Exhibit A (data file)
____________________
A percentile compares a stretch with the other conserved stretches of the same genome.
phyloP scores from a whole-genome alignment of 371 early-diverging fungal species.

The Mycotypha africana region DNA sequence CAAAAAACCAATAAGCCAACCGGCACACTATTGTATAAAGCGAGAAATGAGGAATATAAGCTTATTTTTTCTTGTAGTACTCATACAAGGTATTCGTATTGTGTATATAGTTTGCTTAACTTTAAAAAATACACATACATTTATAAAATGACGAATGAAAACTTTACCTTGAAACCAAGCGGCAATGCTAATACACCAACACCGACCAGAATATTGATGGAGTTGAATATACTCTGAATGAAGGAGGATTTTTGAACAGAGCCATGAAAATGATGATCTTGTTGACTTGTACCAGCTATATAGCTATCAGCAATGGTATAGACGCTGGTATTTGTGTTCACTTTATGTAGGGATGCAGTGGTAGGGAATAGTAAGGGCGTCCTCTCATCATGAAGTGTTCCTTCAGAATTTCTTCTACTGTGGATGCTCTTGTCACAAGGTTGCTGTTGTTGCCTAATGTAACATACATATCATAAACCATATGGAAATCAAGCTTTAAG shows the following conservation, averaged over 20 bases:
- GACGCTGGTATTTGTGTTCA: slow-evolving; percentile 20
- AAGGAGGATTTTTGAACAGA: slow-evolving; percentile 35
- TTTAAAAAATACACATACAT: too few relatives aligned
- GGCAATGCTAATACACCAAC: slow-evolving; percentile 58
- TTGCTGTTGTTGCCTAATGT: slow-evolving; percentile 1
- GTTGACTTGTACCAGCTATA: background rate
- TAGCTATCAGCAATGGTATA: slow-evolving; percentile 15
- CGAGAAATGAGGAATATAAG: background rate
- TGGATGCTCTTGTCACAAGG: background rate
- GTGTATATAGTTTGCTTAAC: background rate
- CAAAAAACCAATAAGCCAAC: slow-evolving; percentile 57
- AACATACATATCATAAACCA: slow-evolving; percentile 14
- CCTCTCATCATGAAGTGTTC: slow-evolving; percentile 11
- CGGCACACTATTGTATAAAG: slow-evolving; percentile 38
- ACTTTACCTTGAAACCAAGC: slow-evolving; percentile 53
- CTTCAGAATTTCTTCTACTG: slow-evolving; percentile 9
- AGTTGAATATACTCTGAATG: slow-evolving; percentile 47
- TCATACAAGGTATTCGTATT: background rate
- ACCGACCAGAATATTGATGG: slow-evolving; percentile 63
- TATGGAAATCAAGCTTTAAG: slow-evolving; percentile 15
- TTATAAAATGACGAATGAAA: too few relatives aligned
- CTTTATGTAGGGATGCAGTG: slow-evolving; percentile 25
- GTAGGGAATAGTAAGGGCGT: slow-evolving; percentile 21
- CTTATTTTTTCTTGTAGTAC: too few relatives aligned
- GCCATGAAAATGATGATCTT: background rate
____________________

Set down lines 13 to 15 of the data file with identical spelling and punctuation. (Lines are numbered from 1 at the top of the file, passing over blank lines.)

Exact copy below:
- GTGTATATAGTTTGCTTAAC: background rate
- CAAAAAACCAATAAGCCAAC: slow-evolving; percentile 57
- AACATACATATCATAAACCA: slow-evolving; percentile 14